There are few things in life that are more enjoyable than watching a little league baseball game on a sunny summer afternoon. There’s the pure enjoyment of the game and that faint flicker of hope that your son, or mine, is the next great Cy Young, and he’s standing on the mound.

In regard to sport, one of the most important things we can do as parents and coaches is to help our kids and players avoid injury. Proper preseason conditioning and in-season training are two ways to achieve this goal. Unfortunately, one common factor that is often overlooked in youth baseball is the type of repetitive injury that our pitchers too often encounter; an injury known as Little League Elbow.

Anatomy of the Elbow:
To better understand medial epicondylitis (Little League Elbow), it helps to understand the anatomy of the elbow. The elbow consists of 3 bones: Humerus (large, long bone in upper arm), Radius & Ulna (forearm bones). Muscle, ligaments and tendons hold the elbow joint together. In children, the bone ends have areas called physes (growth plates) where the bone grows.

What is it?
Little League Elbow Syndrome refers to the pain that occurs in the medial aspect of the elbow due to stress from the repetitive throwing motions in young athletes. Repetitive overhead throwing places traction inside the medial elbow, while creating compression on the lateral elbow. The repetitive traction at the medial elbow pulls at the growth plate becoming an irritant and creating inflammation, also known as apophysitis. Repetitive pulling can tear ligaments and tendons away from bone, and may pull off tiny bone fragments. If this is allowed to continue, a permanent enlargement of the knobby bump on medial aspect of the elbow will occur. This anatomical change can then lead to chronic medial elbow pain.

A child should stop throwing if any of the following symptoms appear:

  • Elbow pain (especially at the knobby bump on the medial aspect of the elbow)
  • Seen more often during cocking and/or acceleration phases of throwing.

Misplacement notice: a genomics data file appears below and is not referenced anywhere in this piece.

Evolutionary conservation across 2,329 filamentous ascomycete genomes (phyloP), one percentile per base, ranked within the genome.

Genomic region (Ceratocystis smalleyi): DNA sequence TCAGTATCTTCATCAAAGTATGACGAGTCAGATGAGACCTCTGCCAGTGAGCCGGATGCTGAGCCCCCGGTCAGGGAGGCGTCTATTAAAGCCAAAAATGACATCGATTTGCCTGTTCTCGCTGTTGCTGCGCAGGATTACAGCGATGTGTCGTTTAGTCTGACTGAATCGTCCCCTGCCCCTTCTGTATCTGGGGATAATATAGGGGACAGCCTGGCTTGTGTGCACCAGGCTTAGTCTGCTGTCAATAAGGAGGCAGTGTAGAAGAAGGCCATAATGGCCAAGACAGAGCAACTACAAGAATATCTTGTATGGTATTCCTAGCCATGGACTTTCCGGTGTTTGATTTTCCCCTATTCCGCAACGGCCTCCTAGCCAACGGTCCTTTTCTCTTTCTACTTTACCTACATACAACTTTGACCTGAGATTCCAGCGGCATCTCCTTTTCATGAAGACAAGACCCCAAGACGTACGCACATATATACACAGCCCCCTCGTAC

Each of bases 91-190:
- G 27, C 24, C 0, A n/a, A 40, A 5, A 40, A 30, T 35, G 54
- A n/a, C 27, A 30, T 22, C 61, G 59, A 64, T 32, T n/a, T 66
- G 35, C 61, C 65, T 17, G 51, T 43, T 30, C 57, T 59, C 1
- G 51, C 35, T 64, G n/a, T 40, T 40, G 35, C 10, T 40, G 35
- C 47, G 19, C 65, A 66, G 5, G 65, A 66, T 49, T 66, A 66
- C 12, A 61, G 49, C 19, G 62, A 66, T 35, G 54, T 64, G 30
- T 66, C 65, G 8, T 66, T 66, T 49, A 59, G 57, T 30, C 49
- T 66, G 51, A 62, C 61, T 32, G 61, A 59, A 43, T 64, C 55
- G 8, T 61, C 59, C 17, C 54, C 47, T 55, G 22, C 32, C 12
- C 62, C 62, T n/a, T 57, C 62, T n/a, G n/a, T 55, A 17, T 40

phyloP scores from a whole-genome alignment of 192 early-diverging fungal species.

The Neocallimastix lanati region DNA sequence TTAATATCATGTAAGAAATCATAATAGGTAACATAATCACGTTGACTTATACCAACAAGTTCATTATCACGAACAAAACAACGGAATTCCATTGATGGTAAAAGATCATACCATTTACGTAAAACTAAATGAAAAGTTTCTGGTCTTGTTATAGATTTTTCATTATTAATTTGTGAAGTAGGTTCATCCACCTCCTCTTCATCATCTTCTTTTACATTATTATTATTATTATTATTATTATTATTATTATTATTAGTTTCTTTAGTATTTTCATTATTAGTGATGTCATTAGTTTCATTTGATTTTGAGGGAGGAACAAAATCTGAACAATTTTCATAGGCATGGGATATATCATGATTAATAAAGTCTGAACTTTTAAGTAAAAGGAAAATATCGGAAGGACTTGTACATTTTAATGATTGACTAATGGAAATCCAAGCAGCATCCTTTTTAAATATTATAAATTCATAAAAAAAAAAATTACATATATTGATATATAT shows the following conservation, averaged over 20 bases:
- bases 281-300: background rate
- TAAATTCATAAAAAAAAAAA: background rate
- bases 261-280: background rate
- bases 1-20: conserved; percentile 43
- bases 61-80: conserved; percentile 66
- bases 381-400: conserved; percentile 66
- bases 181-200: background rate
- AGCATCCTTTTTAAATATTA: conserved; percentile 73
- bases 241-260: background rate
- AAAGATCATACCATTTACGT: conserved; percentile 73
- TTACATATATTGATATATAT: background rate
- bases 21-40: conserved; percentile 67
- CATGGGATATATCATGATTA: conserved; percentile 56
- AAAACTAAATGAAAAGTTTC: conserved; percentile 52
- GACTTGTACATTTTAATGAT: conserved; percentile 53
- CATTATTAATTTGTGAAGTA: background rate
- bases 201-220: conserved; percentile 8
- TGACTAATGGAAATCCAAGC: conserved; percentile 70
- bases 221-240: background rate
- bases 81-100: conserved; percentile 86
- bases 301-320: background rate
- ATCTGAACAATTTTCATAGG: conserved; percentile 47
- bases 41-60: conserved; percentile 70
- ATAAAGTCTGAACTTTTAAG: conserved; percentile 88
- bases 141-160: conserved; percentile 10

• Restricted range of motion
  • Locking of the elbow joint
  • Swelling
  • Redness
  • Warmth
  • Pain with gripping or carrying heavy objects


  • Always warm up before pitching with light aerobic exercise
  • Always stretch muscles slowly and gently before pitching
  • Learn and practice the rules of good mechanics
  • Muscles, tendons, and ligaments need “warm up before activity” and “cool down” after activity.
  • Have a coach or parent count pitches
  • At the first sign of elbow pain, stop throwing, and see doctor for an evaluation
  • Play with 1 team during a season
  • Baseball pitchers should compete no more than 9 months a year and use 3 months to rest and recover.
  • Young baseball pitchers who throw sliders or curveballs have an increased risk of developing elbow and shoulder pain.
  • Breaking pitches should not be thrown until reaching skeletal maturity (closure of growth plates)
  • Pitchers of all ages should be involved in year-round conditioning to promote endurance, core strength, neuromuscular control, and proper throwing mechanics.

Maximum Pitch Counts According to Age Range

[table responsive=”yes”]
Recommended Limits for Pitchers Pitches Per Game Pitches Per Week Pitches Per Season Pitches Per Year
9-10 years old 50 75 1000 2000
11-12 years old 75 100 1000 3000
13-14 years old 75 125 1000 3000

Age Recommendation for Learning Various Pitches

[table responsive=”yes”]
Age Pitch Type
8 Fastball
10 Change-Up
14 Curveball
15 Knuckleball
16 Slider, Forkball, Splitter
17 Screwball


  • Stop playing upon onset of pain
  • Ice should be applied for 15-20 minutes
  • Wrap elbow in elastic bandage/compression sleeve
  • Usually takes up to 4-6 weeks for proper healing for minimal injuries. Recovery time ranges can go up to 6 weeks-3 months for severe injuries.
  • Physical rehabilitation-after pain has subsided, begins with strengthening exercises for arm and range of motion exercises for elbow
  • Gradual Return to Pitching

Little League elbow is easy to prevent if the points of prevention listed above are followed. Most of these cases result in minimal loss of time from sport. But if this condition is ignored and allowed to continue it can permanently prevent what could have been a “Cy Young” career.


American Sports Medicine Institute: USA Baseball Medical & Safety Advisory Committee Guidelines: May 2006,

Burkhart SS, Morgan CD, Kibler WB: The Disabled Throwing Shoulder: Spectrum of Pathology Part III: The SICK Scapula, Scapular Dyskinesis, the Kinetic Chain, and Rehabilitation. Arthroscopy: The Journal of Arthoscopic and Related Surgery 19(6): 641-661, 2003.

Cain LE, Dugas JR, Wolf RS, Andrews JR: Elbow Injuries in Throwing Athletes: A Current Concepts Review. The American Journal of Sports Medicine 31(4): 621-635, 2003.

Hang DW, Chao CM, Hang YS: A Clinical and Roentgenographic Study of Little League Elbow. The American Journal of Sports Medicine 32(1): 79-84, 2004.

Lyman S, Fleisig GS, Andrews JR, Osinski ED: Effect of pitch type, pitch count, and pitching mechanisms on risk of elbow and shoulder pain in youth baseball pitchers. The American Journal of Sports Medicine 30(4): 463-468, 2002.